Behind the facade of Soviet ideology, there is a tremendous longing for the clear, pure word of truth. That, more than anything else, is the driving force behind the upsurge of literature, in typescript and carbon copies, emerging in all parts of the Soviet empire. The men and women who risk life, liberty, and fortune—such as they are—to produce and reproduce those slender volumes are not an opposition seeking to replace the rulers of the Soviet state. They are not even dissidents in the usual sense of proposing an alternative ideology. In their own eyes, they are simply people weary of pretense, people who have chosen to live in truth: to say what they are and be what they say.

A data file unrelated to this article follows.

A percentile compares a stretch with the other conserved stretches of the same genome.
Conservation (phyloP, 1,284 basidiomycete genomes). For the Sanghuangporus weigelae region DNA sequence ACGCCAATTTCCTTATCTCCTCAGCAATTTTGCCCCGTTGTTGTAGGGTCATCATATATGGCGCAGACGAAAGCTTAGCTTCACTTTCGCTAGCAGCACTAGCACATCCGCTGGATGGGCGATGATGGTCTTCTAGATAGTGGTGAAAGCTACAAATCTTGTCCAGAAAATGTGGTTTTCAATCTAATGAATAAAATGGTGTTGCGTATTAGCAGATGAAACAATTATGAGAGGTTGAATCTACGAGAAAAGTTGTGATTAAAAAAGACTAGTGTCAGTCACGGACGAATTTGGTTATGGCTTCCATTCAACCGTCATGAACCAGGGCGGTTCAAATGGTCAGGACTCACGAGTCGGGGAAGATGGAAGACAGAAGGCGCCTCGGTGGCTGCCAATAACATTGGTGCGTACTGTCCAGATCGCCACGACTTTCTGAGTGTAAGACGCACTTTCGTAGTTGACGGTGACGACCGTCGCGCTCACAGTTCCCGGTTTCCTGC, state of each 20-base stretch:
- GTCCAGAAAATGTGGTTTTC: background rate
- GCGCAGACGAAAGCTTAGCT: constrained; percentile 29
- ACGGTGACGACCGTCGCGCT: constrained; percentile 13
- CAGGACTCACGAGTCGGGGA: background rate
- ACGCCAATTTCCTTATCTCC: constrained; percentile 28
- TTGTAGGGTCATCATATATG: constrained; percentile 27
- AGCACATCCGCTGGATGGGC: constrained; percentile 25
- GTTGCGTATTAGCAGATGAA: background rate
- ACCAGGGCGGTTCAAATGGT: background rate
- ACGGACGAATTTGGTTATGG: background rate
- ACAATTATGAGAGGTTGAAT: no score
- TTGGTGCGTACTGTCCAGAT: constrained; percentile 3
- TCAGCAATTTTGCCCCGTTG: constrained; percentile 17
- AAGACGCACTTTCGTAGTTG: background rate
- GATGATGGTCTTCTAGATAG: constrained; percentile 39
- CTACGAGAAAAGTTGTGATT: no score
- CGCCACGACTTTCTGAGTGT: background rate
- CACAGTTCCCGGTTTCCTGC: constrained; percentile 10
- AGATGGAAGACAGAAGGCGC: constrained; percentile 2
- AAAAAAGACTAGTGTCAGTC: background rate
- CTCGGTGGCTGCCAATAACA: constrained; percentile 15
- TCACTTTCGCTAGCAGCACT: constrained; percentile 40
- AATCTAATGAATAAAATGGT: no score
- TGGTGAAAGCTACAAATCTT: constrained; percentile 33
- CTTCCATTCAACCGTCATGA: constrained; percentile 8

To Western observers, that passionate earnestnes...
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